Based on my own observations, compared to previous years there were noticeably fewer offensive banners and symbols. This could perhaps be in line with possible instructions from organizers wanting to ensure the unsanctioned march goes ahead with as few problems as possible. I did however witness some sieg heils and some of the jackets had sewn-on “Lithuanian swastika” insignia (with added lines). The march ended in Lukiškės Square, where the marchers gathered to listen to speeches and music.


The “Lithuanian swastika”

A brave and relatively small groups (totaling perhaps thirty people in all, principally in three groups) came to protest against the march. At Cathedral Square I saw a handful of people with anti-fascist signs who I was told were representatives of The Socialist People’s Front of Lithuania.


The group of protesters from the Socialist People’s Front and Lithuania Without Nazism

Also present were the Lithuanian Antifa movement and a group of anarchists. According to one of the protesters in the anarchist group, police wanted to check their banners to make sure they are not too provocative and warned them against breaking any laws. When the march started, the group was pushed to the side out of the way of the neo-Nazi marchers. After this they moved to protest on the Cathedral steps and then on Gedimino Boulevard, always protected by police who according to the protester I talked to were polite and professional.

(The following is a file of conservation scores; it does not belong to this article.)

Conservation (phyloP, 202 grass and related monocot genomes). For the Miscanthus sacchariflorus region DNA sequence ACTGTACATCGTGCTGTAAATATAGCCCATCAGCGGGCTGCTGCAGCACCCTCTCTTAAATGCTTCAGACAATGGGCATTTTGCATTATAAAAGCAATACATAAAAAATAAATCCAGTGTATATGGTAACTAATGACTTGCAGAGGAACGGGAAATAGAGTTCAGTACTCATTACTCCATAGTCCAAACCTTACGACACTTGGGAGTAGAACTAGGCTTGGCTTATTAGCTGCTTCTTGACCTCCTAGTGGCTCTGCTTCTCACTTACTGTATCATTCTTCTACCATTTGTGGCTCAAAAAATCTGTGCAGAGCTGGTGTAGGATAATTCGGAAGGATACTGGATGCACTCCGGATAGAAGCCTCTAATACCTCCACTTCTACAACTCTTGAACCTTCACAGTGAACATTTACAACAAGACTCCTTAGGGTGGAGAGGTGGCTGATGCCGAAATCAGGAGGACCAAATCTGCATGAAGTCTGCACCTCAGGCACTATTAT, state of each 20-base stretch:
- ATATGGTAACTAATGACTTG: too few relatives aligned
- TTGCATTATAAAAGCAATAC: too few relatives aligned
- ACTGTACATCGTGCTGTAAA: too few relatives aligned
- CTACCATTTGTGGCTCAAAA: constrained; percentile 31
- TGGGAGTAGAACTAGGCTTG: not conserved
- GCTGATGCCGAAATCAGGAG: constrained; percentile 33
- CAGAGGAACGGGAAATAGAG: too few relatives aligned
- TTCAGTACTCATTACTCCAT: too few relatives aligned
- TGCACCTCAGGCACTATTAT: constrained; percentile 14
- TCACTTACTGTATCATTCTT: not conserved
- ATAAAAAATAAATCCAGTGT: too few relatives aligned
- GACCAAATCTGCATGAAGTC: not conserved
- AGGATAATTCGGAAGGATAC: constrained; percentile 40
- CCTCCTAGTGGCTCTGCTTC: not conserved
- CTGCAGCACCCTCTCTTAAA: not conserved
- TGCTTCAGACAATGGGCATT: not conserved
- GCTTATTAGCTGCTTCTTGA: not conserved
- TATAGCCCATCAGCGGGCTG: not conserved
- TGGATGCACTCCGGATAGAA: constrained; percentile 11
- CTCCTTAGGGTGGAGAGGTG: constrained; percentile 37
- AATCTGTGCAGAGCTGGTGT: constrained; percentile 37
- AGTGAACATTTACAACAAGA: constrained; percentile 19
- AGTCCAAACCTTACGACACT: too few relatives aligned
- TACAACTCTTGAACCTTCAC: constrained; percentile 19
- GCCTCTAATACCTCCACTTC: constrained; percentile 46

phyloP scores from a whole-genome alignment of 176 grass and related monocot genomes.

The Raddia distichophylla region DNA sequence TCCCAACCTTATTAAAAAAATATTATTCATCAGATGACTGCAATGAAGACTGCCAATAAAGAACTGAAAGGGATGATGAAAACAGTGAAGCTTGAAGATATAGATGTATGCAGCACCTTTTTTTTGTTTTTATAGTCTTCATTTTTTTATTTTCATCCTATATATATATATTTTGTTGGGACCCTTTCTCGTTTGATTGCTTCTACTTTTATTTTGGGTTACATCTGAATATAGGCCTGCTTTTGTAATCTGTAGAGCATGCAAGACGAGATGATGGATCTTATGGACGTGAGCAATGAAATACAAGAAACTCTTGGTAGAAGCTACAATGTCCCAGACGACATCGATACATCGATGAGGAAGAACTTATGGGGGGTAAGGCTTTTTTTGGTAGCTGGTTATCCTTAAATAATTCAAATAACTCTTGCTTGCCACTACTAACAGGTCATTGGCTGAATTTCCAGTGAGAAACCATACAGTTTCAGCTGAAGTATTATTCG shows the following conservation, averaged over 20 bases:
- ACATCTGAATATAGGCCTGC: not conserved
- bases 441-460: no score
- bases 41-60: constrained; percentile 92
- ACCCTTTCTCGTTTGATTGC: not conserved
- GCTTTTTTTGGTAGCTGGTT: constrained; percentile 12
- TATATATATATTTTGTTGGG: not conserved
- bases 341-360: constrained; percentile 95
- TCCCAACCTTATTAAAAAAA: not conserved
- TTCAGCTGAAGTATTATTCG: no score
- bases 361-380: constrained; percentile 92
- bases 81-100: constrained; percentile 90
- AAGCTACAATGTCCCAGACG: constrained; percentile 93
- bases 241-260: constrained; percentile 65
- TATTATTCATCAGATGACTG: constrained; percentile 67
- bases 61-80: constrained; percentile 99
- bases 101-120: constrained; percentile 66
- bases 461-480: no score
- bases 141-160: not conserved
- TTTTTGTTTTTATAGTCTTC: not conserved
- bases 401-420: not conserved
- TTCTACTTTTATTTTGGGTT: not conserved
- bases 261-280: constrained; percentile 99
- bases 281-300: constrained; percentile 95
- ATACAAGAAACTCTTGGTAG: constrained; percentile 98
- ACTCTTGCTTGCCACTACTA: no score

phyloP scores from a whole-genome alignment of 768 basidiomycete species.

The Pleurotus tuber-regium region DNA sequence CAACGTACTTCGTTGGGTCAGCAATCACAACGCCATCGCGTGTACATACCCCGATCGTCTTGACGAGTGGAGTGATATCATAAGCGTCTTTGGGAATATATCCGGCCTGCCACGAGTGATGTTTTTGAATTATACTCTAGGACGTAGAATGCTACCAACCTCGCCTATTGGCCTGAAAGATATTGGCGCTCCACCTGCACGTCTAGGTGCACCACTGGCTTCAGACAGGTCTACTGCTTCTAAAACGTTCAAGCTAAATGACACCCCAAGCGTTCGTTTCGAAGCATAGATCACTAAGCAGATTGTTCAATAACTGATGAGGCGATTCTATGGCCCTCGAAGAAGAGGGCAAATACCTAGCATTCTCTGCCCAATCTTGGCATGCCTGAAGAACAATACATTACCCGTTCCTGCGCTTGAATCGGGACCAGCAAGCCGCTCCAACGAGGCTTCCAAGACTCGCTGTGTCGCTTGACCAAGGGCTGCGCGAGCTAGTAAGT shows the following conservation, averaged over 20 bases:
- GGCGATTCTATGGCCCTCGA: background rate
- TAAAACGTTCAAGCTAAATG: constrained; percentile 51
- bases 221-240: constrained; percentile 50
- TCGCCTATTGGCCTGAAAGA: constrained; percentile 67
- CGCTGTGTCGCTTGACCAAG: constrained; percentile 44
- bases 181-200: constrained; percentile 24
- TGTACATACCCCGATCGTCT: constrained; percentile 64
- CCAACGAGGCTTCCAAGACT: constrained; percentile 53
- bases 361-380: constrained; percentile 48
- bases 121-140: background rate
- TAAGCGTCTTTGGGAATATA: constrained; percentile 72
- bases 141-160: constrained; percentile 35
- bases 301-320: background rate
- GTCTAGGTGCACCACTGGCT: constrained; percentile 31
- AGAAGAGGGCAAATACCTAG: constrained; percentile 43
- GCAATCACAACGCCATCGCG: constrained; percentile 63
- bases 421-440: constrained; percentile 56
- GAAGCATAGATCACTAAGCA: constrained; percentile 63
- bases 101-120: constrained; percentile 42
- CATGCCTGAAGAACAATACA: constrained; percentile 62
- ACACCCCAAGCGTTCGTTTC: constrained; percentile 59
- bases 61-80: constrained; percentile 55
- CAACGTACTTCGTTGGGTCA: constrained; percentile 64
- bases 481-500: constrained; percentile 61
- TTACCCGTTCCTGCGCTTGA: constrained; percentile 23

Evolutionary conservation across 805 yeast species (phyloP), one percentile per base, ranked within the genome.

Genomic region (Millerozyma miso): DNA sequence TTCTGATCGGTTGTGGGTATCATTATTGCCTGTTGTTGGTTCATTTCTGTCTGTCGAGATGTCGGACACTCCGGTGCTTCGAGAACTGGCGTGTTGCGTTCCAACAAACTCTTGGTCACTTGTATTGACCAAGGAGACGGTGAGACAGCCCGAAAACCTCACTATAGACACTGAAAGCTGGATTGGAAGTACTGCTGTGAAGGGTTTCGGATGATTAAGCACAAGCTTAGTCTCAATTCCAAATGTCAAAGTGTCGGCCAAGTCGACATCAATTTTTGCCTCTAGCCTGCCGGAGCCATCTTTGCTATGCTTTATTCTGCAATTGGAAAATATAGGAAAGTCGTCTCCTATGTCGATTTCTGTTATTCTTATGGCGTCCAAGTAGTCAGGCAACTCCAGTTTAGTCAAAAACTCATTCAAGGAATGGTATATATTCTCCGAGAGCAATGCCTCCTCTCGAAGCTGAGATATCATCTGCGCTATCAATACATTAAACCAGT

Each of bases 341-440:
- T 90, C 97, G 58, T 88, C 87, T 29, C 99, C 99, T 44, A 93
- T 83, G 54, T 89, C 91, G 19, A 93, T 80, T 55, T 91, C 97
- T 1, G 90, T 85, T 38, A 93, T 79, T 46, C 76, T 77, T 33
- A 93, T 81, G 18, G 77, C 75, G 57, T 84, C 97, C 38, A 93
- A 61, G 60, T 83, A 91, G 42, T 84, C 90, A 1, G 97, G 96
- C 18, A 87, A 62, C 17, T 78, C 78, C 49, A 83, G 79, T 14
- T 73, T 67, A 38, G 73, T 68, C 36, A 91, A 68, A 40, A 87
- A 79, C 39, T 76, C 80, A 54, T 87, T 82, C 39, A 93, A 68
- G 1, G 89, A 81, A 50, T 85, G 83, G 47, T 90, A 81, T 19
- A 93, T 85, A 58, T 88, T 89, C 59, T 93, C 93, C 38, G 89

Protests also took more individualistic forms: when the march had reached Gedimino a man walked in front of the procession holding up a sign reading “Cirkas” (A Circus!). Human rights activist Fiokla Kiure carried a sign that translates:  “I’m ashamed to live in a country that’s run by Mankurts.”


Fiokla Kiure carries a sign reading: “I’m ashamed to live in a country that’s run by Mankurts.”


Sign reads: “A CIRCUS”

In front of Trip Bar at Gedimino 31, which was hosting an alternative Independence Day celebration to promote music from the upcoming film We Will Riot by young Lithuanian film director Romas Zabarauskas, organizers and participators stood on the sidewalk chanting Lietuva visiems (“Lithuania for everyone”), which provoked some marchers to attempt confrontation. However, as throughout the entire march, the police protected protestors and observers in a very professional manner.

It was a joy to see the various groups of courageous Lithuanians standing up to the neo-Nazis and reclaiming Independence Day. In the words of the young protesters:  Lietuva visiems!